Michael Discenza Michael Discenza - 2 months ago 23
R Question

R Date time conversion - lapply and unlist is converting to days after the epoch

I am converting a string for dates that look like

12/8/12
, probably in a rather roundabout way by 1) adding leading zeros (zero padding) to the day and month numbers and then converting to date object using the
as.Date
function in a custom function that I wrote.

date_conversion <- function(date_string){
split <- unlist(strsplit(date_string, "/"))
split[1] = str_pad(split[1], 2, pad = "0")
split[2] = str_pad(split[1], 2, pad = "0")
t = as.Date(paste(split, collapse = "/"),format='%m/%d/%y')
return (t)
}


What's very confusing is that I can get back the result that I think I want when I call the function on one input:

> date_conversion(test[1])
[1] "2012-12-12"
> typeof(date_conversion(test[1]))
[1] "double"


Then when I use
lapply
, it returns this string representation:

> lapply(test, date_conversion)
[[1]]
[1] "2012-12-12"

[[2]]
[1] "2015-12-12"

[[3]]
[1] "2015-09-09"


Then when I call
unlist
, the dates are changed into days since the epoch:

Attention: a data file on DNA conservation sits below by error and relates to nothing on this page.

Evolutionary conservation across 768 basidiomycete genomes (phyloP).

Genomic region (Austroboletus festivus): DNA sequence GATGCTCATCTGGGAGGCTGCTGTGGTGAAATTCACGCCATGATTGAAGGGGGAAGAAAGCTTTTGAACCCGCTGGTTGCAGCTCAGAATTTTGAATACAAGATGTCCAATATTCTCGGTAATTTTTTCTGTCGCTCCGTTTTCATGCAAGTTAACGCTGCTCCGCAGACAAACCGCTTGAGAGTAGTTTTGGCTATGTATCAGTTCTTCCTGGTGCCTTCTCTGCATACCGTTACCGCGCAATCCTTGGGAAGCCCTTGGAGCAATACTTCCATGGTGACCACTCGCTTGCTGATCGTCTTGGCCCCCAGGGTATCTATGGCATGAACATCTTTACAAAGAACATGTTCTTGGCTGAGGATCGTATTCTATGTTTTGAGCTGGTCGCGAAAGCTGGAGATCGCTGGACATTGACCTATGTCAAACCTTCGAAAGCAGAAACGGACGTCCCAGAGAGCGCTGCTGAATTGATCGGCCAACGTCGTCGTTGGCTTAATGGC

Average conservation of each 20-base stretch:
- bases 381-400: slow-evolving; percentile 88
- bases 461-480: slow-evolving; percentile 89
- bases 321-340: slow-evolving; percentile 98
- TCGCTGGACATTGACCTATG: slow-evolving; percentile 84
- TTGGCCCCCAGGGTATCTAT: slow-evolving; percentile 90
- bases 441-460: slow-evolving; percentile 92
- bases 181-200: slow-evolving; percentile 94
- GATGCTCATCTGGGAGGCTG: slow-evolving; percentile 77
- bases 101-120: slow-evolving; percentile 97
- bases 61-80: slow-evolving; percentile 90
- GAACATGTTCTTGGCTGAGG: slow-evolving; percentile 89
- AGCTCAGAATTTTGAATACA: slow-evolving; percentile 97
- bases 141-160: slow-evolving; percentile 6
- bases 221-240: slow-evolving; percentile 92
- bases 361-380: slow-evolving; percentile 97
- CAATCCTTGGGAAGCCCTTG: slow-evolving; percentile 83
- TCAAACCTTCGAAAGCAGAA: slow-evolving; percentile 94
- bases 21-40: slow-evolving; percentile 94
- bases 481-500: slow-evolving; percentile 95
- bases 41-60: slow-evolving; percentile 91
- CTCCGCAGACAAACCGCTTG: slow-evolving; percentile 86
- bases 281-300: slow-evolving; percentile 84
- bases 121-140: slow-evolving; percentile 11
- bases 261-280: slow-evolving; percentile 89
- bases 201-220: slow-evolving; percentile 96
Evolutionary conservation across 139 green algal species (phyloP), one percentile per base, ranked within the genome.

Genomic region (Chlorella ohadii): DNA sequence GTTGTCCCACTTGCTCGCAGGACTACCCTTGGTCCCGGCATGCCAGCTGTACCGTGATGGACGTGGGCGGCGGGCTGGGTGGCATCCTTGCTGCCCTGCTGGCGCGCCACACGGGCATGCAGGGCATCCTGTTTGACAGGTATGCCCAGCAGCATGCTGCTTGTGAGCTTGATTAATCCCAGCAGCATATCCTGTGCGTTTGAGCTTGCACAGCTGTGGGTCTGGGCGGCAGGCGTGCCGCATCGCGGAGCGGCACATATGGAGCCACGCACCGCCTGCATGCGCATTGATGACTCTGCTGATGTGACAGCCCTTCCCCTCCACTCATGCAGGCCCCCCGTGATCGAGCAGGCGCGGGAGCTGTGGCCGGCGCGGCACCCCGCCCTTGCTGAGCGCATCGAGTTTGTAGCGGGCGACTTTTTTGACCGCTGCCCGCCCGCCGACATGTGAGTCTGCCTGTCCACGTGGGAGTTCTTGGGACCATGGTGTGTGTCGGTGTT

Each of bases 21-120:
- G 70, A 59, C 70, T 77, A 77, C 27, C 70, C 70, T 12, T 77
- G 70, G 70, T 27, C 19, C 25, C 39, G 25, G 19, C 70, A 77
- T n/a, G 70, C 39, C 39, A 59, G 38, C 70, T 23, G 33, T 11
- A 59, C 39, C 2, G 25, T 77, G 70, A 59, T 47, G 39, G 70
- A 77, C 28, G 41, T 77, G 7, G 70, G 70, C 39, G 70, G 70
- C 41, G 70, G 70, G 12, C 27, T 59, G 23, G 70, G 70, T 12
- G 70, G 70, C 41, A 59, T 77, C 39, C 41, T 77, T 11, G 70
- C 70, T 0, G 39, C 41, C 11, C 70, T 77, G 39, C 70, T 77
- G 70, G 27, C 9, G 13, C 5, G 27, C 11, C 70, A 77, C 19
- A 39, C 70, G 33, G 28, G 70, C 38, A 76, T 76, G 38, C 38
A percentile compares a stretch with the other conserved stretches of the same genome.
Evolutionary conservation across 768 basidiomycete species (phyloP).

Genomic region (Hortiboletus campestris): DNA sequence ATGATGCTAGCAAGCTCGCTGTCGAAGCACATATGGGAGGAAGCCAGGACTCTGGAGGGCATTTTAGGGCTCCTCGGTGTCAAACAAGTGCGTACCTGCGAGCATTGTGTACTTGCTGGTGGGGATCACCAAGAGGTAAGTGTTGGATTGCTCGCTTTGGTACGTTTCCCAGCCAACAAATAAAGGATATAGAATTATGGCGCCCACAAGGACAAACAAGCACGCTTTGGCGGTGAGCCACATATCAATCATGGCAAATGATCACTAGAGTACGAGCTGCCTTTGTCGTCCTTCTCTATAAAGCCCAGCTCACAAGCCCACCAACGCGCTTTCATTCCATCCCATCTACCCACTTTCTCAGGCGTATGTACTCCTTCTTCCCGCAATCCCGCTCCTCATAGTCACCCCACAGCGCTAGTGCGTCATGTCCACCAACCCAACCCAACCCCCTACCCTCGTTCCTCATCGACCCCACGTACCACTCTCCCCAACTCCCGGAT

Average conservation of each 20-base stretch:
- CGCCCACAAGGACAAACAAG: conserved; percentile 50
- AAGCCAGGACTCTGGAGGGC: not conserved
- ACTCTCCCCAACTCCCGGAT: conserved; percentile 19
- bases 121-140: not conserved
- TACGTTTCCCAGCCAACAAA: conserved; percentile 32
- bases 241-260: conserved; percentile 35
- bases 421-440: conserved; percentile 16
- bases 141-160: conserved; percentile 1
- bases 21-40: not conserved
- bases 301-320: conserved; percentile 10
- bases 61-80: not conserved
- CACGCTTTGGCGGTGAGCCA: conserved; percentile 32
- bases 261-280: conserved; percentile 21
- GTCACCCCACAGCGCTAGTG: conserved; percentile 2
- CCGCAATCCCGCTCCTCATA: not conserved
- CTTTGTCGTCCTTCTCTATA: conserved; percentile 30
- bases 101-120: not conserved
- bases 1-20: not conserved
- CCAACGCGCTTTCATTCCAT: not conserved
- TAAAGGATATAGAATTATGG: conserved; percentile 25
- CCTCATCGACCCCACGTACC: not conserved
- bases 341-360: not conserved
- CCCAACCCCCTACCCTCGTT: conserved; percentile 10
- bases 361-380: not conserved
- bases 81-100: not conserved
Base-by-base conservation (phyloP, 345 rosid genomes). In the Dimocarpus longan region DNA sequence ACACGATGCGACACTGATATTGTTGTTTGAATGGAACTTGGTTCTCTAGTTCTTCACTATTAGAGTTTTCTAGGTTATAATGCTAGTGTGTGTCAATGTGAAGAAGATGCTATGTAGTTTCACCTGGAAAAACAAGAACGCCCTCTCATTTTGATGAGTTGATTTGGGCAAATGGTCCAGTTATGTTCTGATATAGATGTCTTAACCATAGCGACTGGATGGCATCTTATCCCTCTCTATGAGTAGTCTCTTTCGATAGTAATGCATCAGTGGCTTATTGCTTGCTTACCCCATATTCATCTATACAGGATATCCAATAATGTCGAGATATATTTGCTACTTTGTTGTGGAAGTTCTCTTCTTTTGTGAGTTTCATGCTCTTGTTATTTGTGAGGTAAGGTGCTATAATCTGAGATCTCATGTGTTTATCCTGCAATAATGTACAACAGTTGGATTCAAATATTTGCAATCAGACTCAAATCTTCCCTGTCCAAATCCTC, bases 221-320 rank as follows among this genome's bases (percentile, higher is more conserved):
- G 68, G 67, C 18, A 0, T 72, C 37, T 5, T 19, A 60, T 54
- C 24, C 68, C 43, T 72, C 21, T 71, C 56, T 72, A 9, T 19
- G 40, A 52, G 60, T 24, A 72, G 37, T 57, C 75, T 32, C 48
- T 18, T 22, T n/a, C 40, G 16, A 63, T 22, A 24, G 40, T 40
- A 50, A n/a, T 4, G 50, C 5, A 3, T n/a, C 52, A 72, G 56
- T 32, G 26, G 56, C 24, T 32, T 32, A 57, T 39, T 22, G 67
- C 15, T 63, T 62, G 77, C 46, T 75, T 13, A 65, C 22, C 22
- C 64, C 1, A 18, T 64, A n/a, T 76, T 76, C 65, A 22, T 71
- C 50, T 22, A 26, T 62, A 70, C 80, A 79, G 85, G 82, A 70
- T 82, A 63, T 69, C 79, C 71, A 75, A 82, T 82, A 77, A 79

unlist(lapply(test, date_conversion))
[1] 15686 16781 16687


I guess the underlying representation of the date is days since the epoch (hence
typeof
returns double, but why would the list value show the dates formatted in more human readable form and then calling
unlist
make them go to back to this days since the epoch form?

Also, is there a elegant way for me to do a conversion like this? Maybe I shouldn't be using Lapply?

J_F J_F
Answer

There is another solution with the lubridatepackage:

test <- c("12/8/12", "1/1/13", "2/4/13")

dates <- lubridate::mdy(test)
##[1] "2012-12-08" "2013-01-01" "2013-02-04"

class(dates)
##Date[1:3], format: "2012-12-08" "2013-01-01" "2013-02-04"

str(dates)
##[1] "Date"

The lubridate function mdy() converts the strings in your object test into month (m), days (d) and years (y). If your object test is a list, the same answer as aichao wrote, is possible with lubridate::mdy((unlist(test)).